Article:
WOT for IE applies the Web of Trust's user-based ratings systems to Internet Explorer. When you browse to a questionable site, WOT for IE's toolbar icon changes from green to yellow to red, based on the site's reputation. That reputation is based on feedback by actual visitors and shared through the Web of Trust, a free, community-based online rating service. It does for Web sites what Angie's List does for plumbers; sort the trustworthy from the unreliable, the incompetent, and the scammers. WOT's social features let you read feedback shared by other users and contribute your own experiences. We've all blundered across Web sites that turned out to be not quite what was expected (to put it mildly), and this is one way to learn from the mistakes of others. WOT for IE is free, as is the optional WOT account: You don't need to sign up for anything to take advantage of WOT's ratings and warnings.
We installed WOT for IE and clicked to allow it in Internet Explorer. WOT's start page lets you create a new account, which is fast and unintrusive, or sign in to your existing account. WOT for IE's icon appeared in our browser's toolbar, colored green to indicate a safe, reliable site. Hovering the cursor displays the site's rating (Excellent, Fair, Poor) while clicking the icon produces a pop-up with Trustworthiness, Vendor Reliability, Privacy, and Child Safety ratings. We could manage the add-on's settings from IE's Tools menu or by right-clicking WOT for IE's icon as well as open our MyWOT account page and WOT's other resources. WOT for IE's options include Parental Controls and the ability to block sites that have poor reputations.
We had no trouble finding sites that tripped WOT for IE's red alert. Thanks to WOT for IE, we were able to skip those troublesome sites. If you'd like a browser-integrated way to find out about sites before you spend too much time on them or to keep the kids off the dangerous sites, this is a good tool.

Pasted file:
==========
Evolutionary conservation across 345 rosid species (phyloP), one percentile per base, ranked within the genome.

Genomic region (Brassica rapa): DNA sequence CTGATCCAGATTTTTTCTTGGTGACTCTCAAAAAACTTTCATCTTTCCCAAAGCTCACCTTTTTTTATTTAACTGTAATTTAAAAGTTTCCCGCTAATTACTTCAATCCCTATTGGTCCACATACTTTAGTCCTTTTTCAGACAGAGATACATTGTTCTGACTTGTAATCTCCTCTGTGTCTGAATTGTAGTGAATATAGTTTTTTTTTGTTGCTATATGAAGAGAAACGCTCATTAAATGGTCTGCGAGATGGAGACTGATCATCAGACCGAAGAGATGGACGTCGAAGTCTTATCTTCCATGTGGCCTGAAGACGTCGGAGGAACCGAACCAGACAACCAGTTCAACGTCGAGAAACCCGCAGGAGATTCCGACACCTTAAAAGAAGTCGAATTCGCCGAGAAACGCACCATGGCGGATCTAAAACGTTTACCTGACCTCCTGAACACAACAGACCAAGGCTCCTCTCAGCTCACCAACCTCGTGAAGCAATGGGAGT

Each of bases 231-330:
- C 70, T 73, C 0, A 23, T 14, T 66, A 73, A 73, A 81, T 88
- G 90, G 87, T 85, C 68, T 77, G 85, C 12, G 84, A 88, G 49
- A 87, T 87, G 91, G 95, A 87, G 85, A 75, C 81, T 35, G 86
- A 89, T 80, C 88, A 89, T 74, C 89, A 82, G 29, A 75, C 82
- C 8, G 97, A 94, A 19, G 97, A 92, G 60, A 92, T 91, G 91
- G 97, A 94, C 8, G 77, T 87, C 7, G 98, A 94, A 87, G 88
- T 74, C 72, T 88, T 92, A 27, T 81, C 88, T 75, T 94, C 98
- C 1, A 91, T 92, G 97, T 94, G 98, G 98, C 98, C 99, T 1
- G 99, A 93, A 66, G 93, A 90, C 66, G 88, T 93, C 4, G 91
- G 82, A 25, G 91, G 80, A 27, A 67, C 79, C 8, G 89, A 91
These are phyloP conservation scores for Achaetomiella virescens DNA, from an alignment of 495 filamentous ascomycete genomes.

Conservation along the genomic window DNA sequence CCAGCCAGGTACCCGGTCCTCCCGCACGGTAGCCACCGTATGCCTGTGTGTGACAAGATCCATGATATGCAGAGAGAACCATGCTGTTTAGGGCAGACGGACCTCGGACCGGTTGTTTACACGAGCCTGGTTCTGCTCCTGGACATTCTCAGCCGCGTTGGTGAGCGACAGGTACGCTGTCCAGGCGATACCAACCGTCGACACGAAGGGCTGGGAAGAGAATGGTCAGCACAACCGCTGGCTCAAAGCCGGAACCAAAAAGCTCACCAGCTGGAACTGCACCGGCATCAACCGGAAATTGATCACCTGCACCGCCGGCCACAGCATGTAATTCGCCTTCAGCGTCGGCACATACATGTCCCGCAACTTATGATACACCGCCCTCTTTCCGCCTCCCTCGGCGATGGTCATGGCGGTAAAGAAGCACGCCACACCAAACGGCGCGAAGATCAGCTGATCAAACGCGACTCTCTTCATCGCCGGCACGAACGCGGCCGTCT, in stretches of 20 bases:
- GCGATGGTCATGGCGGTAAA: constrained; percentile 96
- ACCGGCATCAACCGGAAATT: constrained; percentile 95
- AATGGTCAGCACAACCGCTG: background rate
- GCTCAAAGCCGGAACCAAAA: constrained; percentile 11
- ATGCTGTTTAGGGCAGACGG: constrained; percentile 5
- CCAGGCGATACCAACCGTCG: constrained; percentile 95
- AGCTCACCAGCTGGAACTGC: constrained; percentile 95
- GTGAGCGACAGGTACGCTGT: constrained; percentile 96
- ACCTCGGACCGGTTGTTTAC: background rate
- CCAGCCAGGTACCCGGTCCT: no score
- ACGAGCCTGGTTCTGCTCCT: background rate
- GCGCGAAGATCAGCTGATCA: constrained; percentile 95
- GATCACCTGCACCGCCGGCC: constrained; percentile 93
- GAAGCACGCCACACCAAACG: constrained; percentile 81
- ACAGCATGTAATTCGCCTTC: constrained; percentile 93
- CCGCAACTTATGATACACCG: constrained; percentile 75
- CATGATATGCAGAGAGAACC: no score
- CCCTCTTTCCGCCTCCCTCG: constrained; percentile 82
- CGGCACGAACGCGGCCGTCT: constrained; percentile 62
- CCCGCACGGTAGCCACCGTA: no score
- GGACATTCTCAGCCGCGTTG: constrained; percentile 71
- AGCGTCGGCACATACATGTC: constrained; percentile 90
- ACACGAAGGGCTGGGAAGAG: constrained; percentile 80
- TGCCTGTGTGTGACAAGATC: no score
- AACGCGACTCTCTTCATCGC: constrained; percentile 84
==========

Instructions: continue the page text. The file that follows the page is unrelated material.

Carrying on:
WOT is a website reputation and review service that helps you make informed decisions about whether to trust a website or not when you are searching, shopping or surfing online. WOT simply shows website reputations as traffic lights next to search results when you use Google, Yahoo!, Bing or any other search engine. Icons are also visible next to links in social networking sites like Facebook and Twitter and email services like Gmail and Yahoo! Mail, as well as other popular sites like Wikipedia. Clicking the traffic light icon opens up the website scorecard where you can find out more information about a website's reputation and other users' opinions. A green traffic light means users have rated the site as trusted and reliable, red warns about potential threats and yellow indicates that you need to be cautious when using a site. WOT ratings and reviews are powered by a global community of millions of users who rate websites based on their personal experiences. In addition, third-party sources are used to warn you about malicious software and other technical threats that you might encounter. You can share your experiences by rating sites yourself and help make the Internet a safer place for everyone. WOT has been featured in the New York Times, CNET, PC World, Kim Komando show, Tech Republic, PC Welt and many other popular media.